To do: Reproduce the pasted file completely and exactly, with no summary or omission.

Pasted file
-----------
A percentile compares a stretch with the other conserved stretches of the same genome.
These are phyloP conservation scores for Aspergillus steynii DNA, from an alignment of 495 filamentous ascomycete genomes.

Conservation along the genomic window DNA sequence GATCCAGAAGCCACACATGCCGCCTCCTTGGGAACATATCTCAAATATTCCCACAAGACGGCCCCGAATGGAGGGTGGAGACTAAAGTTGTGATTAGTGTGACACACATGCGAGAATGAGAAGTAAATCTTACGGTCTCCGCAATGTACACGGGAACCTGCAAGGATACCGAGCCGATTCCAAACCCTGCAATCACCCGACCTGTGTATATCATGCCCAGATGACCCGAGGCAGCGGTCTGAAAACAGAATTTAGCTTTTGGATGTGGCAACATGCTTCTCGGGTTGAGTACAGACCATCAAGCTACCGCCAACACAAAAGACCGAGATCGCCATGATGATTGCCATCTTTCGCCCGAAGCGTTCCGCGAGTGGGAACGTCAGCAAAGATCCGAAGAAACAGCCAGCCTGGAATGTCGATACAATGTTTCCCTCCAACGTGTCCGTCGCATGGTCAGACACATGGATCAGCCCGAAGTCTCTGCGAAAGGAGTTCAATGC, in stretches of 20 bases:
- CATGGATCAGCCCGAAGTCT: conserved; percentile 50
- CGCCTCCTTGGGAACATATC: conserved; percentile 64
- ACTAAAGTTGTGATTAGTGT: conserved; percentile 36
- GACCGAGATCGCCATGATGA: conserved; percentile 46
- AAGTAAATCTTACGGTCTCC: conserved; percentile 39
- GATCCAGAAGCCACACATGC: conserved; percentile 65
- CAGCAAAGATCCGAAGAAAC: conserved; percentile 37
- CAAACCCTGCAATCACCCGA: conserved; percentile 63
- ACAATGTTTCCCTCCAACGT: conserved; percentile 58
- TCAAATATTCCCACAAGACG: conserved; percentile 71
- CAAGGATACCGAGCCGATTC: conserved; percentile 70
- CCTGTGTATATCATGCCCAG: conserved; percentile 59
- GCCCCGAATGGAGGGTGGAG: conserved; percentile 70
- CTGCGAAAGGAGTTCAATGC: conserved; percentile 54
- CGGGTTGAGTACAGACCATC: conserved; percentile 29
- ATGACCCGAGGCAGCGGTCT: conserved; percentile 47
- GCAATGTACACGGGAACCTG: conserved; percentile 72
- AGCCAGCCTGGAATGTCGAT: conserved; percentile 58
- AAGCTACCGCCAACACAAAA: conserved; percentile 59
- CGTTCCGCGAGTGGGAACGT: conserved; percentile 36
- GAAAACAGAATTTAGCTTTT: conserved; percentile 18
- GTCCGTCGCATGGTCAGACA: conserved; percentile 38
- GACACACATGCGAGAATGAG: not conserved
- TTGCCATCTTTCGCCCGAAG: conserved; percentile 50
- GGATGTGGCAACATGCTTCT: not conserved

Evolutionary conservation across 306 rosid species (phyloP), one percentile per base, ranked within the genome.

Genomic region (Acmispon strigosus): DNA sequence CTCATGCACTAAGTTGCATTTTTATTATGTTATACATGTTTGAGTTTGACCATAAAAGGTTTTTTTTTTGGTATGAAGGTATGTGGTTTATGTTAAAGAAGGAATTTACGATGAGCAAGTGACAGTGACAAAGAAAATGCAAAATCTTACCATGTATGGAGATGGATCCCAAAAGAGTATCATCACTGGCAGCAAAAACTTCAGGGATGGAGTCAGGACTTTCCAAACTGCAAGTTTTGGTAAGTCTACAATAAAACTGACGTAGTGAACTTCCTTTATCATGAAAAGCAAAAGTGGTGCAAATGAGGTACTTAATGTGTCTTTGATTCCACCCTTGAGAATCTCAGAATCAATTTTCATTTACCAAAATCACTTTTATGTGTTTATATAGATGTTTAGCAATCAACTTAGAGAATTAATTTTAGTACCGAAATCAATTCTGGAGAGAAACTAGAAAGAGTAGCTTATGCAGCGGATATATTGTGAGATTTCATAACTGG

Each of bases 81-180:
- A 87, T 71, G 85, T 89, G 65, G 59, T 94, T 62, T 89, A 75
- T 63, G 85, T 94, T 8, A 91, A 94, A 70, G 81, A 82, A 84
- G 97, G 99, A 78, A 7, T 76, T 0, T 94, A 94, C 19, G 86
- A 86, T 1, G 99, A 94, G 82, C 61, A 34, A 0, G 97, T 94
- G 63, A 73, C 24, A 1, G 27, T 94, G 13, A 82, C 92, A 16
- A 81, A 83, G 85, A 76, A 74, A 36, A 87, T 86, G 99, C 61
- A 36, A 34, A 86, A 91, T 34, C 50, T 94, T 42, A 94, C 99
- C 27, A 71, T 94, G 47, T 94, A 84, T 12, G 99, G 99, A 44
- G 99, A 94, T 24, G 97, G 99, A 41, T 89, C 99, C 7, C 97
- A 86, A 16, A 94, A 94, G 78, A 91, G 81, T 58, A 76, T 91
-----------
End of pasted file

A percentile compares a stretch with the other conserved stretches of the same genome.
These are phyloP conservation scores for Aspergillus steynii DNA, from an alignment of 495 filamentous ascomycete genomes.

Conservation along the genomic window DNA sequence GATCCAGAAGCCACACATGCCGCCTCCTTGGGAACATATCTCAAATATTCCCACAAGACGGCCCCGAATGGAGGGTGGAGACTAAAGTTGTGATTAGTGTGACACACATGCGAGAATGAGAAGTAAATCTTACGGTCTCCGCAATGTACACGGGAACCTGCAAGGATACCGAGCCGATTCCAAACCCTGCAATCACCCGACCTGTGTATATCATGCCCAGATGACCCGAGGCAGCGGTCTGAAAACAGAATTTAGCTTTTGGATGTGGCAACATGCTTCTCGGGTTGAGTACAGACCATCAAGCTACCGCCAACACAAAAGACCGAGATCGCCATGATGATTGCCATCTTTCGCCCGAAGCGTTCCGCGAGTGGGAACGTCAGCAAAGATCCGAAGAAACAGCCAGCCTGGAATGTCGATACAATGTTTCCCTCCAACGTGTCCGTCGCATGGTCAGACACATGGATCAGCCCGAAGTCTCTGCGAAAGGAGTTCAATGC, in stretches of 20 bases:
- CATGGATCAGCCCGAAGTCT: conserved; percentile 50
- CGCCTCCTTGGGAACATATC: conserved; percentile 64
- ACTAAAGTTGTGATTAGTGT: conserved; percentile 36
- GACCGAGATCGCCATGATGA: conserved; percentile 46
- AAGTAAATCTTACGGTCTCC: conserved; percentile 39
- GATCCAGAAGCCACACATGC: conserved; percentile 65
- CAGCAAAGATCCGAAGAAAC: conserved; percentile 37
- CAAACCCTGCAATCACCCGA: conserved; percentile 63
- ACAATGTTTCCCTCCAACGT: conserved; percentile 58
- TCAAATATTCCCACAAGACG: conserved; percentile 71
- CAAGGATACCGAGCCGATTC: conserved; percentile 70
- CCTGTGTATATCATGCCCAG: conserved; percentile 59
- GCCCCGAATGGAGGGTGGAG: conserved; percentile 70
- CTGCGAAAGGAGTTCAATGC: conserved; percentile 54
- CGGGTTGAGTACAGACCATC: conserved; percentile 29
- ATGACCCGAGGCAGCGGTCT: conserved; percentile 47
- GCAATGTACACGGGAACCTG: conserved; percentile 72
- AGCCAGCCTGGAATGTCGAT: conserved; percentile 58
- AAGCTACCGCCAACACAAAA: conserved; percentile 59
- CGTTCCGCGAGTGGGAACGT: conserved; percentile 36
- GAAAACAGAATTTAGCTTTT: conserved; percentile 18
- GTCCGTCGCATGGTCAGACA: conserved; percentile 38
- GACACACATGCGAGAATGAG: not conserved
- TTGCCATCTTTCGCCCGAAG: conserved; percentile 50
- GGATGTGGCAACATGCTTCT: not conserved

Evolutionary conservation across 306 rosid species (phyloP), one percentile per base, ranked within the genome.

Genomic region (Acmispon strigosus): DNA sequence CTCATGCACTAAGTTGCATTTTTATTATGTTATACATGTTTGAGTTTGACCATAAAAGGTTTTTTTTTTGGTATGAAGGTATGTGGTTTATGTTAAAGAAGGAATTTACGATGAGCAAGTGACAGTGACAAAGAAAATGCAAAATCTTACCATGTATGGAGATGGATCCCAAAAGAGTATCATCACTGGCAGCAAAAACTTCAGGGATGGAGTCAGGACTTTCCAAACTGCAAGTTTTGGTAAGTCTACAATAAAACTGACGTAGTGAACTTCCTTTATCATGAAAAGCAAAAGTGGTGCAAATGAGGTACTTAATGTGTCTTTGATTCCACCCTTGAGAATCTCAGAATCAATTTTCATTTACCAAAATCACTTTTATGTGTTTATATAGATGTTTAGCAATCAACTTAGAGAATTAATTTTAGTACCGAAATCAATTCTGGAGAGAAACTAGAAAGAGTAGCTTATGCAGCGGATATATTGTGAGATTTCATAACTGG

Each of bases 81-180:
- A 87, T 71, G 85, T 89, G 65, G 59, T 94, T 62, T 89, A 75
- T 63, G 85, T 94, T 8, A 91, A 94, A 70, G 81, A 82, A 84
- G 97, G 99, A 78, A 7, T 76, T 0, T 94, A 94, C 19, G 86
- A 86, T 1, G 99, A 94, G 82, C 61, A 34, A 0, G 97, T 94
- G 63, A 73, C 24, A 1, G 27, T 94, G 13, A 82, C 92, A 16
- A 81, A 83, G 85, A 76, A 74, A 36, A 87, T 86, G 99, C 61
- A 36, A 34, A 86, A 91, T 34, C 50, T 94, T 42, A 94, C 99
- C 27, A 71, T 94, G 47, T 94, A 84, T 12, G 99, G 99, A 44
- G 99, A 94, T 24, G 97, G 99, A 41, T 89, C 99, C 7, C 97
- A 86, A 16, A 94, A 94, G 78, A 91, G 81, T 58, A 76, T 91